• Meeting notes: If you'd like to take notes for future reference during a video conference, you can use the built-in note-taking application. You can also share timestamped notes with fellow participants and other members of your organization who were not on the call.

  • Meeting recordings: Audio and video recordings are available, so you can keep archived meetings for future reference.

  • Polls and surveys: Users can create polls to solicit feedback from participants. Whether you're gauging support for a new idea or getting your team's opinion on an ongoing project, polls and surveys are useful for learning about what your colleagues are thinking.

  • Scheduling: The paid versions of Microsoft Teams allow you to schedule meetings ahead of time on Outlook or the native web scheduler. You can also send out meeting details, such as the link or dial-in information, to participants.

  • Screen sharing: One of the most important features of video conferencing is the ability to broadcast your screen to other participants. Users can share virtually anything on their screen, whether it's their entire screen or just a specific window.

  • Whiteboards: Whiteboards are a collaborative tool that any user can mark up to communicate ideas or list information in an easily digestible manner for other participants. 

The biggest benefit of this video conference service is its integration with other Microsoft programs. So many businesses already use Office 365, so being able to tap into a fully functioning video conferencing service for no added cost is a huge advantage. Since all of your employees have their own Microsoft access, they each have the ability to host their own conferences. This removes the burden of having to figure out how many host licenses your company needs.

We also like that if you are hosting a video meeting, participants can join by phone if they can't connect via webcam. This ensures that everyone can attend your meetings, regardless of where they are.  

We also like the host options that Microsoft Teams offers. In the meeting room, there are a few links at the bottom of the screen. They allow you to turn your camera and microphone on or off, share your screen and hang up. 

One downside to Teams is that to host and join video meetings, you have to download and install the desktop or mobile app. While you can use some Teams features on the web version of the software, the video functionality is not available.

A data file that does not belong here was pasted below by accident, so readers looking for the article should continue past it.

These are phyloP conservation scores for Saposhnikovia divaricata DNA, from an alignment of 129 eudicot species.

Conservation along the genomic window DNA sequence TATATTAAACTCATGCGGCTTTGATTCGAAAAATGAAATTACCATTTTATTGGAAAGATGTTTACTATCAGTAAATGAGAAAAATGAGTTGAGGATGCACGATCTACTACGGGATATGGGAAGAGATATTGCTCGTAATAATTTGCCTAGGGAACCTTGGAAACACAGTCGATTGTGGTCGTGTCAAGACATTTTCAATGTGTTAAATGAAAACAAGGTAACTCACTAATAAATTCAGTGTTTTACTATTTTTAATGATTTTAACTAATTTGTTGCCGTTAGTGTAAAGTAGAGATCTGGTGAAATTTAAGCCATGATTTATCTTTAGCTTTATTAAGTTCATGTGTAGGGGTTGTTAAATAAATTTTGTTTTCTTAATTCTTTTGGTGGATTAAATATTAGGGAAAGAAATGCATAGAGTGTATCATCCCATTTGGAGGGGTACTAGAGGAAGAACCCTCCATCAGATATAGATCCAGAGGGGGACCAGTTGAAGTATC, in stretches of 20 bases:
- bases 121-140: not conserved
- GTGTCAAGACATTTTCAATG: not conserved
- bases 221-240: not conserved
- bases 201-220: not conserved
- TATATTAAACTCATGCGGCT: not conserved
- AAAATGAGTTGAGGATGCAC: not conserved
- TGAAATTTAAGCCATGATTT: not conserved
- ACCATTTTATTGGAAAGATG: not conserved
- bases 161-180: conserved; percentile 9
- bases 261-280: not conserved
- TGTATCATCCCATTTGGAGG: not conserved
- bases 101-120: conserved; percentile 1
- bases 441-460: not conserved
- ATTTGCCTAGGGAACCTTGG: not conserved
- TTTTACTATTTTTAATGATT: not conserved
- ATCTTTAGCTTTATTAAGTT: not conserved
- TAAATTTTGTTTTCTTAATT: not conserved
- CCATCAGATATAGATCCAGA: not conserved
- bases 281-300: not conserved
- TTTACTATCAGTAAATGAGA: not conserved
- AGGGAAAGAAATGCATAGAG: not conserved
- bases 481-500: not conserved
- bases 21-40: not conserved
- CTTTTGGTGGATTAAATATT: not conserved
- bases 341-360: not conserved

Another downside is that the free version of the service is limited. You can't host conferences, only one-on-one calls, and 24/7 support isn't available. Many of the other video conferencing services we examined had more robust free service offerings. 

Support for Microsoft Teams was satisfactory in our experience. The biggest problem we encountered was reaching the proper representative. Microsoft has a number of support lines, and each time we called, we were greeted by a representative who said they needed to transfer us to another department. It would have been nice to be able to call a direct line instead of being bounced around to different departments.  

However, once we were connected to the proper representatives, our questions were answered. There were times we would have liked a little more detail in their answers, but we felt comfortable with the service overall.  

Moreover, Microsoft offers plenty of help documents and tutorials on how to use the system. We never felt as if we'd run into an obstacle with Microsoft Teams that we could not overcome with relatively little effort.  

Ready to choose a video conference service? Here's a breakdown of our complete coverage:  

Editor's note: Looking for a video conferencing solution? Fill out the below questionnaire to be connected with vendors that can help.

Chad Brooks

Chad Brooks is a Chicago-based writer with more than 20 years of media experience. A graduate of Indiana University, Chad began his career with Business News Daily in 2011 as a freelance writer. In 2014, he joined the staff as a senior writer. Currently, Chad covers a wide range of B2B products and services, including business phone systems, time and attendance systems, payroll services, and conference call services. Before joining Business News Daily and business.com, Chad spent nearly a decade as a staff reporter for the Daily Herald in suburban Chicago. Chad's first book, "How to Start a Home-Based App Development Business," was published in 2014. He lives with his wife and daughter in the Chicago suburbs.